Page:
Friday Web Bits

Friday Web Bits: Getting Out of Contracts, Second Class Investors, and Avoiding Law Firm Sticker Shock

Friday web bits

Friday web bits

Who would steal a Dodge Caravan? No disrespect to the Dodge Caravan, but if I were to put my freedom on the line by lifting a car, the Caravan wouldn’t be at the top of my to-do list. But apparently there are a lot of criminals who don’t share my sensibilities. The National Insurance Crime Bureau compiled a list of the top 10 most stolen cars for 2001. As reported in the LawPivot Blog’s Top 10 Stolen Cars in the US, the Dodge Caravan came in at number 7. Interesting.

Need to get out of a contract? If you’re bound by a contract you want to get out of, you might be stuck. But then again, you might have some options. Imke Ratschko throws out a few ideas in Can I Get Out of That Contract? on her New York Small Business Law Blog. You might be dismayed to hear that her first piece of advice is to read the contract. Did you do that before you signed it? If not, you’re not alone, and that might help explain why you want to get out of it.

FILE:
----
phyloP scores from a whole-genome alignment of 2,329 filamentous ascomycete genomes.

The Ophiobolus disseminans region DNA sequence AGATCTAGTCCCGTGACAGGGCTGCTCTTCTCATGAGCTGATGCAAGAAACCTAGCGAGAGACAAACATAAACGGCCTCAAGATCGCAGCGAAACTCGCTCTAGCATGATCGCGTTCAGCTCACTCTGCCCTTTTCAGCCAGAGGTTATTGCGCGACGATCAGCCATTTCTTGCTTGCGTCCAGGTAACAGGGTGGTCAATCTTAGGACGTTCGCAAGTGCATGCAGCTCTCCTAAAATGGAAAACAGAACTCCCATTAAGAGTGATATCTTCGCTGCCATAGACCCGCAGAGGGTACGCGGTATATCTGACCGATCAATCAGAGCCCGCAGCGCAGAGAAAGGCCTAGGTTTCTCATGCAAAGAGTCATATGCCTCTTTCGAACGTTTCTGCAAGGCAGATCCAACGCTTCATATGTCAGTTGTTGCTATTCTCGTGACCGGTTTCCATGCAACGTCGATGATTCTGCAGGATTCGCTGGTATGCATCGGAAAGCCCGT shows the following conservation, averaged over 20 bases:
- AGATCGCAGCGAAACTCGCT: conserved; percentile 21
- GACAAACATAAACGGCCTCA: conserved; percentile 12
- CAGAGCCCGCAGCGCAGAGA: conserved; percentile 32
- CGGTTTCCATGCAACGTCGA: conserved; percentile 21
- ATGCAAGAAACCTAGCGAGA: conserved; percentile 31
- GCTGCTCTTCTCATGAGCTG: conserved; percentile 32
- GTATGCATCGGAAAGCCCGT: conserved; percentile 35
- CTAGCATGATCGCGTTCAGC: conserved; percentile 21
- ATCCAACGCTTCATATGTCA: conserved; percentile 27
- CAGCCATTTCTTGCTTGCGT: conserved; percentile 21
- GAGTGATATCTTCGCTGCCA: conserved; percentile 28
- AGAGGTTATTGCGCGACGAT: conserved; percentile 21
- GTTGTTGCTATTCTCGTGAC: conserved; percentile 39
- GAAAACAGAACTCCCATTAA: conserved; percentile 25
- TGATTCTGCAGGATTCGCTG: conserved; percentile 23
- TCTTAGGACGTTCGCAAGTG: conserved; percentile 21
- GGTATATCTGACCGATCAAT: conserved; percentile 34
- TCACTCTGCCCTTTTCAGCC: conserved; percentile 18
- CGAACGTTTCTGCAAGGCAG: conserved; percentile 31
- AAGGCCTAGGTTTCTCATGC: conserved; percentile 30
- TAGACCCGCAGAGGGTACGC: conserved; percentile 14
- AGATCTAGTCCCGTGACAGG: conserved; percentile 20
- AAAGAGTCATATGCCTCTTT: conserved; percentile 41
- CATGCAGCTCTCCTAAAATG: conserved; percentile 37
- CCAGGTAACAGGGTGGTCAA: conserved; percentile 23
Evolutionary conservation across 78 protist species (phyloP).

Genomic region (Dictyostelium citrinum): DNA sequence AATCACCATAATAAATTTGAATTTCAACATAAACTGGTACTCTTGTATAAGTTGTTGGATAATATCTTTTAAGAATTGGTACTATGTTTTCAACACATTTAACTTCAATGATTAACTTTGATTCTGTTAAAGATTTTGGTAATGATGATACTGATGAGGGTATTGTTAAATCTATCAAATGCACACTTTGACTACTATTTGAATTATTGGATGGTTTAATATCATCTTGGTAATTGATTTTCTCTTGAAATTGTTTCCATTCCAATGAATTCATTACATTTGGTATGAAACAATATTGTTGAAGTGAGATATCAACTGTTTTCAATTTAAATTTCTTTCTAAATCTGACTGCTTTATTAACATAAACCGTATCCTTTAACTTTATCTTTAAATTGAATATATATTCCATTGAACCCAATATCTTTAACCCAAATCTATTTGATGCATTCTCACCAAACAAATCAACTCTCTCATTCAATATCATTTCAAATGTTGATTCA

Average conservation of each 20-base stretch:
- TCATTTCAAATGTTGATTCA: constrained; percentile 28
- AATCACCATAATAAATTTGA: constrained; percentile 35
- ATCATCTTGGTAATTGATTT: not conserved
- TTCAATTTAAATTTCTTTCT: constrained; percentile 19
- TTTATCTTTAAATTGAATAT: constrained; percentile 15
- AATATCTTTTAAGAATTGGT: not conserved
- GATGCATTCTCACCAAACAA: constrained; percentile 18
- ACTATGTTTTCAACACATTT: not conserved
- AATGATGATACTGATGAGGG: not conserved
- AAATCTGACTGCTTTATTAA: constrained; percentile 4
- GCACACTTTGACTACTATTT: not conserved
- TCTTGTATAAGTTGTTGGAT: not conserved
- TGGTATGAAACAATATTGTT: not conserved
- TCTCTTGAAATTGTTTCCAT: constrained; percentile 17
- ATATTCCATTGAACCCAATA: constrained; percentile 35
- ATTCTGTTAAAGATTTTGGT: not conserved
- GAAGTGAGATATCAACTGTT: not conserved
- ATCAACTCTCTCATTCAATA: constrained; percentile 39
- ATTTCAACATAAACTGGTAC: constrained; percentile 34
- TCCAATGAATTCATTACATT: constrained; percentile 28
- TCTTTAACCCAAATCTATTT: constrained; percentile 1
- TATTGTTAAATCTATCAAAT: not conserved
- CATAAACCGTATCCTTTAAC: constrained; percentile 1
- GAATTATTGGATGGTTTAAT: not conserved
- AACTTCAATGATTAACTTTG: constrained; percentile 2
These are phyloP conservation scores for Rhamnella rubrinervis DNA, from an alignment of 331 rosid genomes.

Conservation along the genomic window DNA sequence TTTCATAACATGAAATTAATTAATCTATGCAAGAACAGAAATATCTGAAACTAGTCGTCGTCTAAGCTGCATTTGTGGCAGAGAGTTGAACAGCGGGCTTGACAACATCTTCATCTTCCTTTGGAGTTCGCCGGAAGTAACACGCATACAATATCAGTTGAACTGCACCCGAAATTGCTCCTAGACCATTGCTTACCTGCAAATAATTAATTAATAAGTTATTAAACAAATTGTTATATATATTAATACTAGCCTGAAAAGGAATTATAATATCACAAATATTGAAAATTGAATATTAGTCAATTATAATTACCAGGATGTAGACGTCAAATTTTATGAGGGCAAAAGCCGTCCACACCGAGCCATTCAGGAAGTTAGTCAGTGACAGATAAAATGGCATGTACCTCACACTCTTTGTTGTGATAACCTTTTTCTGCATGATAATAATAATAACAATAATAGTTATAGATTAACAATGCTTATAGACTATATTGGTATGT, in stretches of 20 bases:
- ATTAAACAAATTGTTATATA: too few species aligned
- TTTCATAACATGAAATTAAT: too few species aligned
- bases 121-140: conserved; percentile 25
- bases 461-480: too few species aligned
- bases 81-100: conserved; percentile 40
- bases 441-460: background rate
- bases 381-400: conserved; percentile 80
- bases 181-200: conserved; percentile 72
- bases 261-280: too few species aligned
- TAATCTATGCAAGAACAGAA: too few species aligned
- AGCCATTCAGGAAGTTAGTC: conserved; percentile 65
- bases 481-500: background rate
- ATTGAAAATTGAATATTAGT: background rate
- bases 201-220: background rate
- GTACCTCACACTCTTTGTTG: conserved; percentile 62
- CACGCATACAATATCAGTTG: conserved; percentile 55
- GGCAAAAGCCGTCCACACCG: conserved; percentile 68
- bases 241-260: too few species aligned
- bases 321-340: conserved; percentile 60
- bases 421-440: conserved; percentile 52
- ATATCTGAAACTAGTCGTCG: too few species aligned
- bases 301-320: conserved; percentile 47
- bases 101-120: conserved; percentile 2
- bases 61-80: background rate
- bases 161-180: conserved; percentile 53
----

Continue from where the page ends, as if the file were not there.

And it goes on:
Second class investors. Facebook, Zynga, LinkedIn, and Google all have dual-class voting structures, which give the founders a lot more control over the company than if the companies had a single class of common stock. Facebook stands in a class by itself when it comes to control. Startup lawyer Antone Johnson discusses Facebook’s governance structure in Second-Class Investor Citizens: Facebook’s IPO and Dual-Class Equity Structures, which was published on Antone brings the point home with a quote from Facebook’s registration statement, which was filed with the SEC:

Mr. Zuckerberg has the ability to control the outcome of matters submitted to our stockholders for approval, including the election of directors and any merger, consolidation, or sale of all or substantially all of our assets … Additionally, in the event that Mr. Zuckerberg controls our company at the time of his death, control may be transferred to a person or entity that he designates as his successor.

I’m with Antone in thinking that’s not the kind of arrangement I want to sink my hard-earned money into.

Avoiding law firm sticker shock. No one likes high legal bills. And absolutely no one likes bills that are much higher than expected. Dan Pallotta gives some tips for avoiding sticker shock in How to Avoid Shocking Legal Bills, which was published on the HBR Blog.

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